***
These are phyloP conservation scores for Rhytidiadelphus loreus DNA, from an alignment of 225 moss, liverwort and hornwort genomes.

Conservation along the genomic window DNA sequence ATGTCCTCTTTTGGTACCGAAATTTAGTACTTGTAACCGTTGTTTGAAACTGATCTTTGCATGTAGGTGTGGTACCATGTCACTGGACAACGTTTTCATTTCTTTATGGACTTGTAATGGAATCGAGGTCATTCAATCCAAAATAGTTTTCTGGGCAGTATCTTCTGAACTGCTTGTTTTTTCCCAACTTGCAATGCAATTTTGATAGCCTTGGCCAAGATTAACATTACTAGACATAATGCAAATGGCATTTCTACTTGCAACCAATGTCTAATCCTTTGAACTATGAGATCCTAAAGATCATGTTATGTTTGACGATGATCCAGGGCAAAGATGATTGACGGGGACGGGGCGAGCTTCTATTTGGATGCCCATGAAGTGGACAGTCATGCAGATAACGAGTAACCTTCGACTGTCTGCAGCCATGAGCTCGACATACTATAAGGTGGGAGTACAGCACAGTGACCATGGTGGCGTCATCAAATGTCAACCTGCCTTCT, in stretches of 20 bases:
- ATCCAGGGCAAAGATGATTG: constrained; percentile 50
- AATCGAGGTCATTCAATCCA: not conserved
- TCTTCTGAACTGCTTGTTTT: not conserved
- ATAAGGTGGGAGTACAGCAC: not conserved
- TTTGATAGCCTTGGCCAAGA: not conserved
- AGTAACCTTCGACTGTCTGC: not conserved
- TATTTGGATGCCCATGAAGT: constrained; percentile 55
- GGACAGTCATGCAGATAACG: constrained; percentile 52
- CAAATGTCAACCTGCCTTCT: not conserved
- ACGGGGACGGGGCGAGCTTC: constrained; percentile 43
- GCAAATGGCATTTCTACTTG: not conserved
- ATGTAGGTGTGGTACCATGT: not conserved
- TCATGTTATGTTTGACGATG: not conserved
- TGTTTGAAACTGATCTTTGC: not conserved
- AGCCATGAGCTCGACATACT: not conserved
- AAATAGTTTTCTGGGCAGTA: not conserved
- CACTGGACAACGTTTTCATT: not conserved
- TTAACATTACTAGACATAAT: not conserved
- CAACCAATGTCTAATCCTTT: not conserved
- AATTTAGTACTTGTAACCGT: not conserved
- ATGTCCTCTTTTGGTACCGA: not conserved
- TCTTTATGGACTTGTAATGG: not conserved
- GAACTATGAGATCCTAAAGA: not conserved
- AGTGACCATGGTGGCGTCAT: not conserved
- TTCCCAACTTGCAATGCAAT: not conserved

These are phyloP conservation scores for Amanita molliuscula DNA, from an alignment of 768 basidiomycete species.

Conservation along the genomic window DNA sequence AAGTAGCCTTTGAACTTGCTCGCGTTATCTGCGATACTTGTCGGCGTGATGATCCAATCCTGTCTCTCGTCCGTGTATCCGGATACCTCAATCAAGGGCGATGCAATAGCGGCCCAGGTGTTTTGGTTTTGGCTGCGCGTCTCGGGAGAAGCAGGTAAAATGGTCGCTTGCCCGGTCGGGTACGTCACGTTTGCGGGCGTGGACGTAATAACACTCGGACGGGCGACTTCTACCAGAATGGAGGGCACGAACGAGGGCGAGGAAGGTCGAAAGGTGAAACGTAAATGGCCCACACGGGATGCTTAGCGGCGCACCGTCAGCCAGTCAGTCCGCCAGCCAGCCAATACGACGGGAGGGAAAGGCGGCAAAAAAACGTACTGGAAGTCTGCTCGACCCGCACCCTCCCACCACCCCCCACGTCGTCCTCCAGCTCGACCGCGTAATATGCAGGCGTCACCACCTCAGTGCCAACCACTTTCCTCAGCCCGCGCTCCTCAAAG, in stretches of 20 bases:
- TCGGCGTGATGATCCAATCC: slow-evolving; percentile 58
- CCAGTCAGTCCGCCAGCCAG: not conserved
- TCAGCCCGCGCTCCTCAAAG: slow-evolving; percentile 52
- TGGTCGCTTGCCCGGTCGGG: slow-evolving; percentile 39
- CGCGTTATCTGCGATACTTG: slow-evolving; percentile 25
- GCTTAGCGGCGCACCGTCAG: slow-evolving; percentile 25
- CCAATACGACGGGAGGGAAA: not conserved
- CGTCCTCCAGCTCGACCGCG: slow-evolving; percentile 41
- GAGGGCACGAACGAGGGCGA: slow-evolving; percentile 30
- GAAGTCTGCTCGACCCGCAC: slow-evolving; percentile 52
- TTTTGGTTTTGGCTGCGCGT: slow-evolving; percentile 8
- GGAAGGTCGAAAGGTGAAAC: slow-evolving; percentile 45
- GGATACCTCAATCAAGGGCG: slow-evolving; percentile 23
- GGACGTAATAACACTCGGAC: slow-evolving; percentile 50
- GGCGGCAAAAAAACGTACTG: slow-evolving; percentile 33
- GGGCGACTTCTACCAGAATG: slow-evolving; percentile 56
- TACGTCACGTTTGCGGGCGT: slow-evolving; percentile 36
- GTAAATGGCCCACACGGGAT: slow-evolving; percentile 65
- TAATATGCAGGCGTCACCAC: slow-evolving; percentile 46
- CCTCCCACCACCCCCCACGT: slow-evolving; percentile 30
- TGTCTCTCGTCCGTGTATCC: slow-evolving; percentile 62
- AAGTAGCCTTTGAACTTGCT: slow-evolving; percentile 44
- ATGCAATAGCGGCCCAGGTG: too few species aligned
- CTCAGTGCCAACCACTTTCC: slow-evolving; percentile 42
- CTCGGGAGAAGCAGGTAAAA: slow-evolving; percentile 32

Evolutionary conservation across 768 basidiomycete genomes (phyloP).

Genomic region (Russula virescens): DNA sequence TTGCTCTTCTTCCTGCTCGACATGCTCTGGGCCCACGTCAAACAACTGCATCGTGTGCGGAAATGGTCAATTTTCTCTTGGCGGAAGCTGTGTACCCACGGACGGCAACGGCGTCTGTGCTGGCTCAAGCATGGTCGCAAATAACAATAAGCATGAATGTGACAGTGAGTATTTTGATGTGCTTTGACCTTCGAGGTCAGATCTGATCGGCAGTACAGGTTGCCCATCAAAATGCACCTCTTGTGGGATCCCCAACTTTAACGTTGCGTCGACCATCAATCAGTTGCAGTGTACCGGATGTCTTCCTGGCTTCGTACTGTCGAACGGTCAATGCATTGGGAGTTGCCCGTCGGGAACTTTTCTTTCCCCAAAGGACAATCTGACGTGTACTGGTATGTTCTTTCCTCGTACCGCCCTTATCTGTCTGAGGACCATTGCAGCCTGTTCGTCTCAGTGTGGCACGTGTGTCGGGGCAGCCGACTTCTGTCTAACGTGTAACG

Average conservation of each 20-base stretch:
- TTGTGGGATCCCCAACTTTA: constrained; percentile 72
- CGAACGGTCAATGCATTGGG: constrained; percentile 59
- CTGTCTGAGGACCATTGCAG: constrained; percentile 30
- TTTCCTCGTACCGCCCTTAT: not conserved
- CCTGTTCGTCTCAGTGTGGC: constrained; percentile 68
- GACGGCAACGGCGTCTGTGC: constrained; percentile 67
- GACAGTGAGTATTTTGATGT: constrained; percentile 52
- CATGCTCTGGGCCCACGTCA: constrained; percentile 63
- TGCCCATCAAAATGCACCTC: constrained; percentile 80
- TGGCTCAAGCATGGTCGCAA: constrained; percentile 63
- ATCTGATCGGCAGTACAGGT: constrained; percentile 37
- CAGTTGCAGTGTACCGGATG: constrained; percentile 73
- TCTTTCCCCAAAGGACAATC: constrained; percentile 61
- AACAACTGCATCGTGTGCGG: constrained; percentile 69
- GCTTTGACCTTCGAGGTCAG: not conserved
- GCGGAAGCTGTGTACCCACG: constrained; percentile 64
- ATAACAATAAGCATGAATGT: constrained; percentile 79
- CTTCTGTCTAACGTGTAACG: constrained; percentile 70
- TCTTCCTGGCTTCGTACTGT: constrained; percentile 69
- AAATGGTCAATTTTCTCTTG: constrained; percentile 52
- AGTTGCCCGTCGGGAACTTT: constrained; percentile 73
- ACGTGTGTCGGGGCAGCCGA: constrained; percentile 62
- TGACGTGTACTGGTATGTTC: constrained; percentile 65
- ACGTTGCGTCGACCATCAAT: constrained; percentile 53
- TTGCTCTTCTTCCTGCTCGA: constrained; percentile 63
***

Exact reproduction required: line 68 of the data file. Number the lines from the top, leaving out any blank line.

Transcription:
- ATCTGATCGGCAGTACAGGT: constrained; percentile 37